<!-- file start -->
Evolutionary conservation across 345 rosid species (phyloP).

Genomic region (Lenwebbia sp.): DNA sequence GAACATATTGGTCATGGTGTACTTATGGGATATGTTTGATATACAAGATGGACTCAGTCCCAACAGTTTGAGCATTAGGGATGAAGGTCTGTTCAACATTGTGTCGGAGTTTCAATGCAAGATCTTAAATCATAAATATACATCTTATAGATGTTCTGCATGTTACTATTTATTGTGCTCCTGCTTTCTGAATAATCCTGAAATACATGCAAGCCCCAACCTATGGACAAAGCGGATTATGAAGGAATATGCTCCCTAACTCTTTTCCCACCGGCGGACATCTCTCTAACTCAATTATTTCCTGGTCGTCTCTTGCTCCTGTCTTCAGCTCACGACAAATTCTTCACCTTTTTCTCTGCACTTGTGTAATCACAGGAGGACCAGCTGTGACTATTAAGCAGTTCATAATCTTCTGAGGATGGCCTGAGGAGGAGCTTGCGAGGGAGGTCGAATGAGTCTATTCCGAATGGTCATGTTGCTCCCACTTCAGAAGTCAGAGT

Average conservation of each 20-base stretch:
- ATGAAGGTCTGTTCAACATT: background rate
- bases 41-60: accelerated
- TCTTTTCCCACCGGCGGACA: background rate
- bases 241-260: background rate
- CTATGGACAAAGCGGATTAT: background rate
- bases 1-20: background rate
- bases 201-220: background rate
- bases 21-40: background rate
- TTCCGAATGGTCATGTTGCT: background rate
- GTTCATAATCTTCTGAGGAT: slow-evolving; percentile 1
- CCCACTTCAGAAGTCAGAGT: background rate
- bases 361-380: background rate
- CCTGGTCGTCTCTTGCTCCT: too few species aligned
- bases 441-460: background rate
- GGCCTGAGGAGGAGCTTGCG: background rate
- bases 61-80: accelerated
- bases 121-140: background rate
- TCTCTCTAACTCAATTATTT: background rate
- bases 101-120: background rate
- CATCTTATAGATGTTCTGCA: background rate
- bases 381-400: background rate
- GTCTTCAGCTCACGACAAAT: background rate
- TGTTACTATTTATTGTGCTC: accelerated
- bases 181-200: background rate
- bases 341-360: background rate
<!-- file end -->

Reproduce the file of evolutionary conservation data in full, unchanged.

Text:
Evolutionary conservation across 345 rosid species (phyloP).

Genomic region (Lenwebbia sp.): DNA sequence GAACATATTGGTCATGGTGTACTTATGGGATATGTTTGATATACAAGATGGACTCAGTCCCAACAGTTTGAGCATTAGGGATGAAGGTCTGTTCAACATTGTGTCGGAGTTTCAATGCAAGATCTTAAATCATAAATATACATCTTATAGATGTTCTGCATGTTACTATTTATTGTGCTCCTGCTTTCTGAATAATCCTGAAATACATGCAAGCCCCAACCTATGGACAAAGCGGATTATGAAGGAATATGCTCCCTAACTCTTTTCCCACCGGCGGACATCTCTCTAACTCAATTATTTCCTGGTCGTCTCTTGCTCCTGTCTTCAGCTCACGACAAATTCTTCACCTTTTTCTCTGCACTTGTGTAATCACAGGAGGACCAGCTGTGACTATTAAGCAGTTCATAATCTTCTGAGGATGGCCTGAGGAGGAGCTTGCGAGGGAGGTCGAATGAGTCTATTCCGAATGGTCATGTTGCTCCCACTTCAGAAGTCAGAGT

Average conservation of each 20-base stretch:
- ATGAAGGTCTGTTCAACATT: background rate
- bases 41-60: accelerated
- TCTTTTCCCACCGGCGGACA: background rate
- bases 241-260: background rate
- CTATGGACAAAGCGGATTAT: background rate
- bases 1-20: background rate
- bases 201-220: background rate
- bases 21-40: background rate
- TTCCGAATGGTCATGTTGCT: background rate
- GTTCATAATCTTCTGAGGAT: slow-evolving; percentile 1
- CCCACTTCAGAAGTCAGAGT: background rate
- bases 361-380: background rate
- CCTGGTCGTCTCTTGCTCCT: too few species aligned
- bases 441-460: background rate
- GGCCTGAGGAGGAGCTTGCG: background rate
- bases 61-80: accelerated
- bases 121-140: background rate
- TCTCTCTAACTCAATTATTT: background rate
- bases 101-120: background rate
- CATCTTATAGATGTTCTGCA: background rate
- bases 381-400: background rate
- GTCTTCAGCTCACGACAAAT: background rate
- TGTTACTATTTATTGTGCTC: accelerated
- bases 181-200: background rate
- bases 341-360: background rate